Rather than ending up in eternal hell or heaven, people should pay the right price for committing a sin. Justice, according to Dante, is about restoring balance. In this sense, a murderer may have to experience being murdered over and over again in hell.
While looking into these themes, students realised that the damned and the sublime are not easily categorised. ‘There is cross-fertilisation between the two, depending on the personal point of view,’ participating students said.
The theme of this multimedia exhibition was interpreted in varying ways. Some students portrayed the damned, from which the sublime emerges. In contrast, others interpreted it as the sublime, which is tainted by the damned.
Students explored internal emotional struggles and childhood fantasies showing the whimsical and the grotesque. Others delved into the representation of Dante’s Inferno, Purgatorio, and Paradiso, the ever-changing landscape, or the exploration of love and lust.
There are students who created a dialogue with the local landscape and local newspaper articles, representing the developments and changes that the island and its citizens are constantly going through. Others portray the changes in the body, dealing with gender identity, or explore the idea of ruin.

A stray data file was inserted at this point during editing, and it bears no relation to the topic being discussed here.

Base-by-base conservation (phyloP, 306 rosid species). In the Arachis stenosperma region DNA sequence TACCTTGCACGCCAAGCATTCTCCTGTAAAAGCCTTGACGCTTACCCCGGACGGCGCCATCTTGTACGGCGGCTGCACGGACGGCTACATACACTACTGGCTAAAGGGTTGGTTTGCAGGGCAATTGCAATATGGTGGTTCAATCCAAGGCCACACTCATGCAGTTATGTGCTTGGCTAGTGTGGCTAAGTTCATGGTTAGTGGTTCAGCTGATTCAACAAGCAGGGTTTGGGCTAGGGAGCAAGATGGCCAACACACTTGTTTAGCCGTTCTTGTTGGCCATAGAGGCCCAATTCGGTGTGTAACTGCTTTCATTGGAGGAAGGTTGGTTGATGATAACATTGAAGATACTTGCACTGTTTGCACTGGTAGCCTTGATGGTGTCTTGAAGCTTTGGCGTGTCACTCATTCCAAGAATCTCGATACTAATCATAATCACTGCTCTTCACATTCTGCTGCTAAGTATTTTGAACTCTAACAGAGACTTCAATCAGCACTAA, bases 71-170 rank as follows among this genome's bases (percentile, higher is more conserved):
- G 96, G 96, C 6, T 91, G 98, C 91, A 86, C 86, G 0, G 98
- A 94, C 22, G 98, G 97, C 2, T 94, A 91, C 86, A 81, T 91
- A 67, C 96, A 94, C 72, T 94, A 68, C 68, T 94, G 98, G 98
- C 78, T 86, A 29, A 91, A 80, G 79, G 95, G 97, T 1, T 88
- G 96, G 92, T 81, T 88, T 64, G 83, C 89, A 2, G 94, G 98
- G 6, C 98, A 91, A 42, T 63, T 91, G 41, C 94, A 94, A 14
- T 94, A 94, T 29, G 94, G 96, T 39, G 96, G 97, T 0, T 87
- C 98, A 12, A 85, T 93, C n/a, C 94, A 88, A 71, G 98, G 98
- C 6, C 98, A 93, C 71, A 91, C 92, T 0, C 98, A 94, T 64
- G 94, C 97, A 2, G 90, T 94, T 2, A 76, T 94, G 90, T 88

There are other combinations of elements where one can see a mutual relationship, where without one, the other would fail to exist. As participating students said: ‘Life brings with it positive and negative things, and both can be the cause of either good or bad.’
Perhaps it is not so much the objective experiences and events that shape one’s life, but what those experiences become in the light that one sheds on it. What seems damned at the time might end up being sublime due to ever-changing circumstances. Likewise, things might be sublime for one yet damned for the other.
This exhibition, whilst engaging with the works of past masters such as Josef Kalleya, Giovanni Battista Gualli, and Salvador Dalí, explores the dualism between the damned and the sublime further as it encompasses various aspects of the theme: earthly life, spiritual life, fantasy, landscape, and identity.
Beyond oil medium
The main medium used is painting, but students moved beyond the medium by creating installations and incorporating different media. The media used embodies the meaning behind each artwork.
Though it is a multimedia exhibition, the oil medium is central to Damned Sublime, and it unifies all the exhibited works. Common between all artworks is the dismantling of forms in an attempt to create new concepts and ideas based on the students’ own artistic exploration.
Damned Sublime is the title of the first part of the exhibition Strada Stretta Occupy by Students, which will be followed by a display of the dissertation projects by Fine Arts students.